Everyone likes validation. For many a luxury-seeking traveler, it's comforting to arrive at a lodging and see a shiny brass plaque that says "Leading Hotels of the World" or "Preferred Hotels & Resorts Worldwide." Or a framed notice at the front desk that says "Small Luxury Hotels of the World." Or maybe the thrill came in advance, when the traveler was perusing hotel brochures and found one with the "Relais & Cha^teaux" seal of approval.
The world is full of marketers trying to catch the attention of big spenders. So how do these hotel groups choose their members? And if they're so exclusive, do they really eject hotels that start to slip?
The answers vary, but all of these luxury hotel groups rely on inspections (usually unannounced, usually by hotel business pros), and all claim they drop faltering members every year.
Each of these groups has been convened to help upscale independent hotels market themselves against formidable chain competitors. Usually these luxury groups offer a central reservation service and information through a toll-free phone number and Internet site. In exchange, the groups collect fees from member hotels. How much usually depends on revenues and the number of guest rooms. As time has passed, most of these groups have grown, which challenges them to balance their claims of exclusivity with the desire for strength in numbers.
Here, alphabetically, is a survey of four leading luxury groups. To give a sense of the hotels involved, each group's San Francisco members are listed.
Leading Hotels of the World, telephone (800) 223-6800, Internet http://www.lhw.com, founded in 1928, was originally called "Luxury Hotels of Europe and Egypt." It began with 38 members, including the Savoy in London and the Mena House in Cairo. It is based in New York and claims 340 hotels in 68 countries.
Applicant hotels face inspection by two professional hoteliers. Later, an executive committee votes. In a typical year, 50 new hotels are admitted from 150 applicants, a spokeswoman said.
Hotels must pass two unannounced inspections every three years. Six member hotels were dropped last year because of declining quality, and about two dozen "did not renew on their own because they realized their standards had slipped," the spokeswoman said.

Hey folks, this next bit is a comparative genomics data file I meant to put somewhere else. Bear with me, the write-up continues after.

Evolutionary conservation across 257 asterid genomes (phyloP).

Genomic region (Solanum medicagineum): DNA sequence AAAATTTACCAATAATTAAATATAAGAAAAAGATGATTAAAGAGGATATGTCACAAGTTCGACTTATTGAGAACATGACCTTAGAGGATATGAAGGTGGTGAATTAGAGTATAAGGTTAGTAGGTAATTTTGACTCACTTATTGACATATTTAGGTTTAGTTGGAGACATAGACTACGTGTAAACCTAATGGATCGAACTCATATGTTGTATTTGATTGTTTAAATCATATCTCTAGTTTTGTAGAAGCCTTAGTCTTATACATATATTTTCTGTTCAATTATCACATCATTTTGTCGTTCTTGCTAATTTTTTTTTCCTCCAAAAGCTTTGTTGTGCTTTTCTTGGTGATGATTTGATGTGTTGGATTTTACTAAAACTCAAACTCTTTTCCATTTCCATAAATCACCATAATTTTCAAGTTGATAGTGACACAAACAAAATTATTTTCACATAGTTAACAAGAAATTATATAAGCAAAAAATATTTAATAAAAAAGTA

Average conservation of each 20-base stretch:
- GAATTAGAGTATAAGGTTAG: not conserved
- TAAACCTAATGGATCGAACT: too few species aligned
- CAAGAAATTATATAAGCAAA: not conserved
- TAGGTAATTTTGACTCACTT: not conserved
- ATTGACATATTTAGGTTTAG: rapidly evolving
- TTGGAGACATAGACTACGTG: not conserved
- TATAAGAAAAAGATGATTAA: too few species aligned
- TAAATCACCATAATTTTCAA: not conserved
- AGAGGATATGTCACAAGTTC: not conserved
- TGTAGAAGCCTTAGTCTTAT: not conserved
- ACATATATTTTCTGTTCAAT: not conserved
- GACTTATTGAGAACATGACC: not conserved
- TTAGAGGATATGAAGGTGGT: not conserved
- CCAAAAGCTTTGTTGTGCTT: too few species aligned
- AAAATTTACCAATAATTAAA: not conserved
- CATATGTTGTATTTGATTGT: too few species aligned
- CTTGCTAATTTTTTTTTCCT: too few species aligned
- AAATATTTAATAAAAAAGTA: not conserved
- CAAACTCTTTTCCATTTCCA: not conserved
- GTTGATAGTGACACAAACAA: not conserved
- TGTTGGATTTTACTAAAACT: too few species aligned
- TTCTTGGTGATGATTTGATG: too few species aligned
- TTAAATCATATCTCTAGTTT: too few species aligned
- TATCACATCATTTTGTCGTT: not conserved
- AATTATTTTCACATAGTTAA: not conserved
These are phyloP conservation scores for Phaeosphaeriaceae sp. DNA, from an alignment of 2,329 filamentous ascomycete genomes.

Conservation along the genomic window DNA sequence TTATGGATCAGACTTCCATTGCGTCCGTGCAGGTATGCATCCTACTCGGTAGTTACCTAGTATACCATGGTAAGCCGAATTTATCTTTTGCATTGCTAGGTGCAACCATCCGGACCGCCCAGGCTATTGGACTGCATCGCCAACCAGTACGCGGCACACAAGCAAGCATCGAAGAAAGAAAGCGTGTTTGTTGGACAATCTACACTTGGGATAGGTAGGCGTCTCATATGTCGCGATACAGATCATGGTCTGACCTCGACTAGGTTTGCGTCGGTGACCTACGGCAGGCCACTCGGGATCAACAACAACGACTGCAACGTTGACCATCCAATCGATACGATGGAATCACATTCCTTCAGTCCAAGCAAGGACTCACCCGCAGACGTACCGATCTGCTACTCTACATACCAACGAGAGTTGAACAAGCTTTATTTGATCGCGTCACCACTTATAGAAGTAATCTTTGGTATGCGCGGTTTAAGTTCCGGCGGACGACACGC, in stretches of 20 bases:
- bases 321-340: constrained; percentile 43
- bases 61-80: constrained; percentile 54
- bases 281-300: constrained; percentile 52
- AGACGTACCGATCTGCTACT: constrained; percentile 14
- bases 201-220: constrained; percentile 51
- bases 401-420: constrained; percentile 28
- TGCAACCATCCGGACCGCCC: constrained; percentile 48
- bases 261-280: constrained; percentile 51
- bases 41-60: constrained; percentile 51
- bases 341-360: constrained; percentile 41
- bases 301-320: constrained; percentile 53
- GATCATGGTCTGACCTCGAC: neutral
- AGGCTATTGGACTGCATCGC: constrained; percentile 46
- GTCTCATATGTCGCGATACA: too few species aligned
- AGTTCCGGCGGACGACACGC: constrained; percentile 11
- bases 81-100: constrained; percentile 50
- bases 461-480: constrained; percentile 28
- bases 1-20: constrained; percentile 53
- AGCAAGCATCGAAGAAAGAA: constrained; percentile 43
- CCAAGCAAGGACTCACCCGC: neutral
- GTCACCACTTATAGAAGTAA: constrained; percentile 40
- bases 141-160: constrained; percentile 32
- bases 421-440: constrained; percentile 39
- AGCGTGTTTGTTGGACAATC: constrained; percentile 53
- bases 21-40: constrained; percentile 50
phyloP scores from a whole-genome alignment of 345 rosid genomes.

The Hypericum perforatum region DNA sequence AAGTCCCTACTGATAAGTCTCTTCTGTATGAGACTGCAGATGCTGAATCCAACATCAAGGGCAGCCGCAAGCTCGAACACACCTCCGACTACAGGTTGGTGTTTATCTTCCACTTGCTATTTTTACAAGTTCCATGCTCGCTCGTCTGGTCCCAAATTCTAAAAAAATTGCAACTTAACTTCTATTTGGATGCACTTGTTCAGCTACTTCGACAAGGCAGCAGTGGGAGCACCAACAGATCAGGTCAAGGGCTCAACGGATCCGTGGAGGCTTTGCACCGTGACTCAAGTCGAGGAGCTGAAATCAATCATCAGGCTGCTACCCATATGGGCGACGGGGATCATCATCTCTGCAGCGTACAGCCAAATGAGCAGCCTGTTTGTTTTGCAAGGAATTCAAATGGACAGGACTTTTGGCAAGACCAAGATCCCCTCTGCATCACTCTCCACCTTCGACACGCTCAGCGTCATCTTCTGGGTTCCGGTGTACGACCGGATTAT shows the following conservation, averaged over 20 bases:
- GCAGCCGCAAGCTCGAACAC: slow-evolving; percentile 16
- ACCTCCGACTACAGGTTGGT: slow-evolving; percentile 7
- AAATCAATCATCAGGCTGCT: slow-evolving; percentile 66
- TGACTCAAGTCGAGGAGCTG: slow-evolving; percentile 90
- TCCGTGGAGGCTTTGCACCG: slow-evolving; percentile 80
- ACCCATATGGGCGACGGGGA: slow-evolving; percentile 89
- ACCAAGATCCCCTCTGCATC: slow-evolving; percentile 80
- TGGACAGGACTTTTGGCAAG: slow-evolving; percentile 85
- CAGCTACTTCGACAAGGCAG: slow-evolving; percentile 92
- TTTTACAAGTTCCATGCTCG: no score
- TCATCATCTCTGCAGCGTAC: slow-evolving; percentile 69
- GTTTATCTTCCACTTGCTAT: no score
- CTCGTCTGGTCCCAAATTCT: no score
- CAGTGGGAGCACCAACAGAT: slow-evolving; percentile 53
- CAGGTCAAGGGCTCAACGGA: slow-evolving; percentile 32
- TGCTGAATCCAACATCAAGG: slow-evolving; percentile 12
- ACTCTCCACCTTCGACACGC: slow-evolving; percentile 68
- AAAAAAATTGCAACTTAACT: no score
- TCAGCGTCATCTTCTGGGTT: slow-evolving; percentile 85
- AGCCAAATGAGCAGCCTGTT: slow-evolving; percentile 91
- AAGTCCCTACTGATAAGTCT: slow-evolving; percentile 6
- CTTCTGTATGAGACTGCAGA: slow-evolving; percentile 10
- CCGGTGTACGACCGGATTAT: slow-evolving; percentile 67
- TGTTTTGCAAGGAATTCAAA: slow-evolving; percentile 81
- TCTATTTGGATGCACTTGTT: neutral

San Francisco members include the Mandarin Oriental (154 rooms, brochure rates $470 and up); the Pan Pacific (329 rooms, $245 and up); and the Ritz-Carlton (380 rooms, $349 and up).
Preferred Hotels and Resorts Worldwide, tel. (800) 323-7500, Internet http://www.preferredhotels.com, 32 years old, includes 115 hotels in 25 countries.
To keep members on their toes, the Preferred group annually dispatches inspectors, unannounced (hired from an outside quality assurance organization), to complete an evaluation form with 1,600 line items. (Room service alone takes up 60 line items, including whether it answers the phone in four rings or less.)
Would-be members apply, are inspected twice (once by a third party, once by the general manager of a member hotel, both unannounced), then face a vote by the member hoteliers who make up the Preferred group's board of directors. Last year, 150 hotels inquired about membership, 18 made full-fledged applications and 13 were successful, said Rob Cornell, the group's vice president for development. While those new members were joining, three member hotels were dropped for failing to meet standards.
San Francisco members are the Huntington Hotel (140 rooms, brochure rates $275 and up; also a member of Small Luxury Hotels of the World) and Campton Place (110 rooms, $295 nightly and up).
Relais & Cha^teaux, tel. (800) 735-2478, Internet http://www.relaischateaux.fr, which has headquarters in Paris, traces its roots to 1954, when eight hoteliers along the Paris-Nice road got together to market themselves jointly. Boosted by a 1975 merger with two rival organizations, the group has grown to 363 independently owned hotels (all with restaurants) and 64 stand-alone restaurants.
Cuisine is a higher priority for this group than for the others, and rural locations are more common. A third of the members are in France; the rest are spread among 43 countries, including 72 in the Americas.
Member hotels average 31 rooms. A spokeswoman said the group has hotel professionals who make periodic anonymous inspections, focusing on "the five Cs": character, courtesy, calm, charm and cuisine.
Members are placed in three categories: purple (the highest, including some lodgings that are castles--literally); yellow (often converted mansions); and blue (often converted abbeys, mills and convents, usually with lower prices than those in the other categories). The low end of the Relais & Cha^teaux price range is around $200 nightly.